Addressing the interior design, the project team sought to help patients feel at ease in the space with elements of the familiar. For example, the AHSC exam rooms feature splashes of blue with images of fish and other wildlife that represent good health in Asian cultures. Additionally, a series of Asian-inspired custom laser-cut wooden screens are used to delineate spaces throughout the facility, while a meditative rock garden occupies the space under the main staircase.
Sustainability was also important to the project, Otte says. “The client wanted us to provide a healthy indoor environment for its staff and visitors and to also help lower their ongoing operational costs,” he says. To that end, the building was built to LEED-NC Gold standards with features such as an advanced stormwater treatment system, access to natural sunlight throughout, and the use of motion-activated sensors for lighting and heating/cooling settings.
In addition to lowering the building’s ongoing operational costs, Otte says another major financial-related challenge associated with the project included “managing soaring regional construction costs to stay within budget for a nonprofit agency relying on a capital campaign, which meant being very smart and judicious with material choices and space allocations.” For example, he says the multipurpose spaces on the top floor had to be designed to work for a variety of events.
This spring, AHSC had to suspend virtually all its operations due to pandemic-related restrictions. CEO Leung says he understands that necessity and is confident once the building reopens it will continue fulfilling its mission to provide a welcoming care center and hub for the community. “Many people have told me they are homesick for the center,” he says.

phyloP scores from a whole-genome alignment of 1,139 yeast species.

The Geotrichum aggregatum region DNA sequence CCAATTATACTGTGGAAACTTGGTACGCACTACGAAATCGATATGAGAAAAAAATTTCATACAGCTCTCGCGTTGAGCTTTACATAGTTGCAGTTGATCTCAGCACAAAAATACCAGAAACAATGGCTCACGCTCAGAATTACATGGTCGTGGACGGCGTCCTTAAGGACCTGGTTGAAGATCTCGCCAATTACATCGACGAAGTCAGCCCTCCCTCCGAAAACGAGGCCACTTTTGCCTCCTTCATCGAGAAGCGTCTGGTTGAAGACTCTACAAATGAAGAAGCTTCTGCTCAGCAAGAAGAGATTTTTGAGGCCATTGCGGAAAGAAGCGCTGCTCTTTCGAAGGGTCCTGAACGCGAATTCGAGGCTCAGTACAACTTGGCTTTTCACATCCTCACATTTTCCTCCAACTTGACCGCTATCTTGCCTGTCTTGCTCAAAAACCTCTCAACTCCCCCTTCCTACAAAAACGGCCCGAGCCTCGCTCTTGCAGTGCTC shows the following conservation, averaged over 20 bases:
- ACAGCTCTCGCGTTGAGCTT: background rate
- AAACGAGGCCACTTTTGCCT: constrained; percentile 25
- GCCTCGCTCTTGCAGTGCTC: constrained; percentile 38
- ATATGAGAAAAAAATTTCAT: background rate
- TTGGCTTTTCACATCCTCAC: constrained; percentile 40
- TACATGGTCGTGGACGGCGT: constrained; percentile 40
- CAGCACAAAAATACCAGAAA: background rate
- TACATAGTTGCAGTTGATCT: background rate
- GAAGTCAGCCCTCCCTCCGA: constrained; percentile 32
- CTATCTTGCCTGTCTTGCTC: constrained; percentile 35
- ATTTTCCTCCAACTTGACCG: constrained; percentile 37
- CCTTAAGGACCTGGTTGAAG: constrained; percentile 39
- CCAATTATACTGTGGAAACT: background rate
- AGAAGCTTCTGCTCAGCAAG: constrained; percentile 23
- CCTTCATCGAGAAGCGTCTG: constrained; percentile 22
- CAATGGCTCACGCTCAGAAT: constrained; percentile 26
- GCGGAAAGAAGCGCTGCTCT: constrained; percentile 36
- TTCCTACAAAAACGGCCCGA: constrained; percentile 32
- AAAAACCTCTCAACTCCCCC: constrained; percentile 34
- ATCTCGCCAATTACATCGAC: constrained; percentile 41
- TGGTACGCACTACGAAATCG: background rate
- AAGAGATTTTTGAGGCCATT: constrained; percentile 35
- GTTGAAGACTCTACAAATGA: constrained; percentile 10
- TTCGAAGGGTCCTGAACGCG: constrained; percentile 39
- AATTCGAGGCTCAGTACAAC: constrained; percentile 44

Project name: Asian Health & Service Center
Project completion date: August 2018
Owner: Asian Health & Service Center
Developer: Housing Development Center
Ground floor tenant: Yakima Valley Farm Workers Clinic
Total building area: 40,600 square feet
Total construction cost: $10.8 million
Cost/sq. ft.: $266
Architecture: Holst Architecture
Interior design: Holst Architecture
General contractor: O’Neill/Walsh Community Builders
Engineering: MFIA Inc. (MEP), ABHT Structural Engineers (structural), KPFF (civil)
Landscape: NNA Landscape Architects
Carpet/flooring: Interface, Daltile, Tandus, Centiva
Ceiling/wall systems: USG, Promat, Knotwood, Equitone
Doors/locks/hardware: Raco Aluminum Doors
Fabric/textiles: MBI (office ceiling)
Furniture—seating/casegoods: Forms+Surfaces (garden bench)
Lighting: Eaton, Sonneman, SPI Lighting
Wallcoverings: Artistic Tile, Levolux
Other: Modernfold (retractable walls), Iceberg (whiteboards)
Project details are provided by the design team and not vetted by Healthcare Design.
Matthew Hall is a freelance writer/editor based in Cincinnati. He can be reached at firstname.lastname@example.org.